Such changes illustrate just how powerful our beliefs can be, especially when implemented in the right frame of mind, such as the trance state. And, when the new beliefs take hold, they can have tremendous impact. That’s because our beliefs play an essential role in the manifestation of our reality, thanks to the conscious creation process, the philosophy that maintains these intangible resources are responsible for shaping our physical existence. Many of us may not be aware of this school of thought, but, when we see what kind of impact it can have on our lives – especially when we alter the beliefs we embrace – the role of this thinking can become plainly apparent, perhaps even opening our eyes to a new way of viewing and understanding how our existence operates.

This helps to explain, at least on a basic level, why Vera’s behavior shifts. Her beliefs have changed, so, naturally, the outcomes that arise from them subsequently change, too. However, given the extreme ways in which her demeanor, actions and sensibilities appear to change, there would appear to be more going on with her and her beliefs than just those related to her smoking habit. So what could account for that?

As noted, when Vera attends her hypnotherapy session, she’s hesitant to discuss her reasons for being there and why she chose hypnosis as a treatment method. Superficially speaking, this probably would be viewed as yet another manifestation of an inherently reserved nature. But, when others see what results afterward, it would seem that the hypnosis session was more than just an attempt at altering one form of behavior. It was, in fact, a trigger for activating something deeper and more fundamental, an effort to change something more basic in her nature. Addressing her smoking habit, in essence, is aimed at tackling a belief symptomatic of a desire to change something more profound about her psychological makeup, a sort of gateway step for launching that process. Ironically, though, it’s a process of which she may only be aware subconsciously. Her hypnosis session, however, involves taking a stab at bringing this realization to the surface (i.e., to make it conscious).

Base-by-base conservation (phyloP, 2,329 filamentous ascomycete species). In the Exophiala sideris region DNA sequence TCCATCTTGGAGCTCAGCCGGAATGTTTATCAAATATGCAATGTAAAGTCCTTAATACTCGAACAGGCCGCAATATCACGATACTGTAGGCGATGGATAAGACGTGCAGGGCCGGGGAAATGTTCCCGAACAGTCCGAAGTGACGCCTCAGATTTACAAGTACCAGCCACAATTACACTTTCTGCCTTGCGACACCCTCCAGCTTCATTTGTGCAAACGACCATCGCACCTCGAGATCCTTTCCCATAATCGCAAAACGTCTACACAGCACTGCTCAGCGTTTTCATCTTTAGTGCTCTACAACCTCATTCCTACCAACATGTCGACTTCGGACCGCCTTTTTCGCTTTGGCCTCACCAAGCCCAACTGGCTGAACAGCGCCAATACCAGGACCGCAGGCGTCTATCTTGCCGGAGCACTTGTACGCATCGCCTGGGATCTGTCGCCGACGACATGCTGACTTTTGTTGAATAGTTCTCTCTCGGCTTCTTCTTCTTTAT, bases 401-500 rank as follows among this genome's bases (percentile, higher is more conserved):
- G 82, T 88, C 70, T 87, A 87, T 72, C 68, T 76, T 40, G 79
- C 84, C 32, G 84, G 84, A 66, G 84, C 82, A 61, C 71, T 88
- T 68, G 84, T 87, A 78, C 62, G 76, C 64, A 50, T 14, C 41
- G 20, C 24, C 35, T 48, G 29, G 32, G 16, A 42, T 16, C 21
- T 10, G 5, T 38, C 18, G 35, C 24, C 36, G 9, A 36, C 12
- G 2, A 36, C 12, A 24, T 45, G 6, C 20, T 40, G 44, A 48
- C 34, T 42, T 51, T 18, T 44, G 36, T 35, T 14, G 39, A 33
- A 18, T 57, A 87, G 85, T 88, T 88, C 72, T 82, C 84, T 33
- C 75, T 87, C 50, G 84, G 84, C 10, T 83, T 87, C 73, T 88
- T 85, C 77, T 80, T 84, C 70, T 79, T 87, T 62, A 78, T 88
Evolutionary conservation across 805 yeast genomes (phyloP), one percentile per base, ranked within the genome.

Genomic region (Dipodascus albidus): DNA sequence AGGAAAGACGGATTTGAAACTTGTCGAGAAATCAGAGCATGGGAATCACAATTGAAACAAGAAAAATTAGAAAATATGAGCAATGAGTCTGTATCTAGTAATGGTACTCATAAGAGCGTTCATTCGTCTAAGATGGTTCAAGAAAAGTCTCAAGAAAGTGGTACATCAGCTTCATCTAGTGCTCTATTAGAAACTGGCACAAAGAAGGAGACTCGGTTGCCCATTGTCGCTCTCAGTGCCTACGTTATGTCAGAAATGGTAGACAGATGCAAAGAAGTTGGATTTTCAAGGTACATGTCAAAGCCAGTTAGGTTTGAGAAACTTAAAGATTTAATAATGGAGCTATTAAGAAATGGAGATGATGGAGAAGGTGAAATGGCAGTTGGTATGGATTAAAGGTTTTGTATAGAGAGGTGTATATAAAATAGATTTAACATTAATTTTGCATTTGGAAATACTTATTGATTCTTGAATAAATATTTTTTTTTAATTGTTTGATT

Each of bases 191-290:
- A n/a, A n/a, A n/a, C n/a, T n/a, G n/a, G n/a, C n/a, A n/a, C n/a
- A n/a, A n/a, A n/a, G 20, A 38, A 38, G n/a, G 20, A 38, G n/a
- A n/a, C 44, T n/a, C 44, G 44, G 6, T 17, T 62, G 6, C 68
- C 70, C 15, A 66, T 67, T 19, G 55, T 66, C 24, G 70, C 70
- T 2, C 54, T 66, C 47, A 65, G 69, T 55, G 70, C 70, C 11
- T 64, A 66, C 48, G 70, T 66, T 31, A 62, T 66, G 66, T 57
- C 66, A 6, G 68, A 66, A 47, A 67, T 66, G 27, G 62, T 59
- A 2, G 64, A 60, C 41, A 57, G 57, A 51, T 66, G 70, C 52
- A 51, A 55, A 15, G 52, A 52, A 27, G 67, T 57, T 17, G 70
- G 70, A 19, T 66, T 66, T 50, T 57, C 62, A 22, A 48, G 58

This is essentially what happens to us when we seek to become aware of how conscious creation works. In fact, that’s why this philosophy is often compared to psychotherapy, given that its aim is to make us cognizant of how and why things have unfolded – and continue to unfold – in our lives. In both contexts, understanding our underlying beliefs is the key, which is what Vera is just now beginning to understand for herself, even if her awareness hasn’t yet fully broken the surface. And that is what she’s trying to figure out for herself in this story.

When Vera embarks on this odyssey, her hypnotherapist senses that there may be more going on with her patient than she’s letting on, which is why she encourages her to open up about herself and her reasons for being there. But, given that Vera is still attempting to come to terms with this, she says little. However, when viewers enter the world of her trance state, revelations begin to emerge, at least symbolically.

At a workshop aimed at helping them refine their pitch to would-be investors, aspiring entrepreneurs André (Herbert Nordrum, second from right) and Vera (Asta Kamma August, second from left) undergo unexpected changes in their plans after an impactful hypnosis session in “The Hypnosis” (“Hypnosen”). Photo courtesy of Garagefilm International.